Skin Culture, Mycobacterium

CPT CODE: 87117; 87206
TEST INFORMATION: Test includes culture and acid-fast stain (if specimen volume is adequate). Culture includes decontamination and concentration. If a mycobacterial species is isolated, the organism will be definitely identified. Susceptibility testing will be performed depending upon the isolate identification. Other isolated organisms (i.e. aerobes, yeast, etc.) may be referred for identification and/or susceptibility testing if medically indicated AND a separate culture procedure has NOT yielded the same organism(s).
TURNAROUND TIME: Smear results: 24 hours after receipt of the specimen in the laboratory. Preliminary culture reports are available after 1 week or when a mycobacterial isolate is detected. Negative cultures with negative smears will be finalized after 8 weeks. Negative cultures with positive smears will be finalized after 12 weeks. Completion of culture reports may require additional time when mycobacteria are isolated and/or susceptibility testing is performed.
SPECIAL INSTRUCTIONS: The specific anatomic site of the specimen MUST be specified on the order or the requisition.
CONTAINER TYPE: Sealed sterile container, no preservative
COLLECTION: Specimens are to be collected from a site prepared utilizing aseptic technique. The area to be sampled should first be cleansed with 70% alcohol to remove bacterial contaminants.
SPECIMEN REQUIREMENTS: Skin biopsy, subcutaneous material, surgical tissue
REJECTION CRITERIA: Inappropriate specimen container, insufficient specimen volume, specimen received in a preservative. Only three specimens per body site with negative acid-fast smears will be processed. Subsequent specimens will be rejected. Specimens from known positive patients will be accepted only once a week for culture and smear per body site.
MINIMUM VOLUME: As much as possible
HANDLING INSTRUCTIONS: Specimen should be transported as soon as possible. When transportation is delayed, refrigerate specimen.
REFERENCE RANGE: No acid-fast bacilli observed on smear or isolated in culture
LIMITATIONS OF TEST: Mycobacterium leprae CANNOT be grown in culture. A single negative smear does not rule out the presence of mycobacterial infection.
METHODOLOGY: Acid-fast smear: fluorochrome stain. Culture: inoculation of conventional culture media at two temperatures and a rapid medium for automated continuous analysis.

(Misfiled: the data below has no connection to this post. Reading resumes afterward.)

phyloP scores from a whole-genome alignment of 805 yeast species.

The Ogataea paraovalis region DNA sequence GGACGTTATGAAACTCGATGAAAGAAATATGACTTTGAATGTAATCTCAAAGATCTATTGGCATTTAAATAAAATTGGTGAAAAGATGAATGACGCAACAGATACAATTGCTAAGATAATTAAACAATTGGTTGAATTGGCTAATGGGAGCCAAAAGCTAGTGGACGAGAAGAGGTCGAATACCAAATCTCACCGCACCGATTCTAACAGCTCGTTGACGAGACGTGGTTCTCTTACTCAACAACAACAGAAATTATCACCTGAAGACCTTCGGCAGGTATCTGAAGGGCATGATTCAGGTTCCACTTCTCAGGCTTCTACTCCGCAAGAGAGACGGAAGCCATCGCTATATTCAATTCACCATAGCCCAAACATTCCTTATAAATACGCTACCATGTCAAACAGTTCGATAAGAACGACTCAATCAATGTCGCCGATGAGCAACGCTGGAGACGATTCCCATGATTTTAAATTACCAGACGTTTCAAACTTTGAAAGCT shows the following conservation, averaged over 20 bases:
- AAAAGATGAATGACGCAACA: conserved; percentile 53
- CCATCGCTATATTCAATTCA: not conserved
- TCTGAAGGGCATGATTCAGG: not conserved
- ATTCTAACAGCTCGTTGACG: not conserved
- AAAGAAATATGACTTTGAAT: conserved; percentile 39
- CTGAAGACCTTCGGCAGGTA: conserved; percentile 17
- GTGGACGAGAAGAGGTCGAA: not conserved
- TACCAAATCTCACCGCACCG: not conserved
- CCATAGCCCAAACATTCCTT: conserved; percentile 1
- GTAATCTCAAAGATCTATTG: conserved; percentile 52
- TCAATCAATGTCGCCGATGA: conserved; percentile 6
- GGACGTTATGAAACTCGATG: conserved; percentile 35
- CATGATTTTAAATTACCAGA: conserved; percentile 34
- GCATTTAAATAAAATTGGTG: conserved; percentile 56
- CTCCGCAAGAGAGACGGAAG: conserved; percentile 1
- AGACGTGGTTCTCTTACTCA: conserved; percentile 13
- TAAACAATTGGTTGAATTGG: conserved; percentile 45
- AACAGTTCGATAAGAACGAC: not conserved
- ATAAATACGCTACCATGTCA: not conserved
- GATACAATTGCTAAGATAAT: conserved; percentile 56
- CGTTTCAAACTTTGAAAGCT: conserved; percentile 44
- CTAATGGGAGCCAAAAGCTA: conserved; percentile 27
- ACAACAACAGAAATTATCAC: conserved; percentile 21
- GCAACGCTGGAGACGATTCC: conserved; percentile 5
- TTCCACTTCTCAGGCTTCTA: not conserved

Mycobacterium marinum is frequently responsible for granulomatous cutaneous lesions acquired from heated swimming pools and fish tanks. Lesions similar to those seen with sporotrichosis follow lymphatics. M. fortuitum and M. chelonae complex organisms are saprophytic mycobacteria which can cause cutaneous abscesses and osteomyelitis in traumatic injury. M. ulcerans causes a chronic granulomatous skin lesion called Buruli ulcer. M. ulcerans may also be saprophytic, colonizing cutaneous ulcers associated with circulatory insufficiency and diabetes. M. ulcerans is uncommon in North America; it is most frequently isolated in Australia and Africa. M. avium complex (MAC) and M. tuberculosis may also be isolated from skin lesions. DNA probes may be incorporated to aid with more rapid identification of mycobacterial isolates. This will generate an additional charge(s). Susceptibility testing will be performed only on the first Mycobacterium isolate from each specimen type per patient. Additional susceptibilities may be performed after a period of 4 weeks for patients with suspected treatment failure. Susceptibility testing is performed routinely only for M. tuberculosis. Susceptibility testing for other Mycobacterium species is performed by special request only. The battery of drugs routinely tested will vary by isolate and/or physician request. Patients from whom M. tuberculosis is isolated in culture are reported to the City of Chicago Board of Health. This is mandated by law.



TEST SYNONYM(S):AFB Culture, Cutaneous; AFB Culture, Skin; Mycobacterium Culture; TB Culture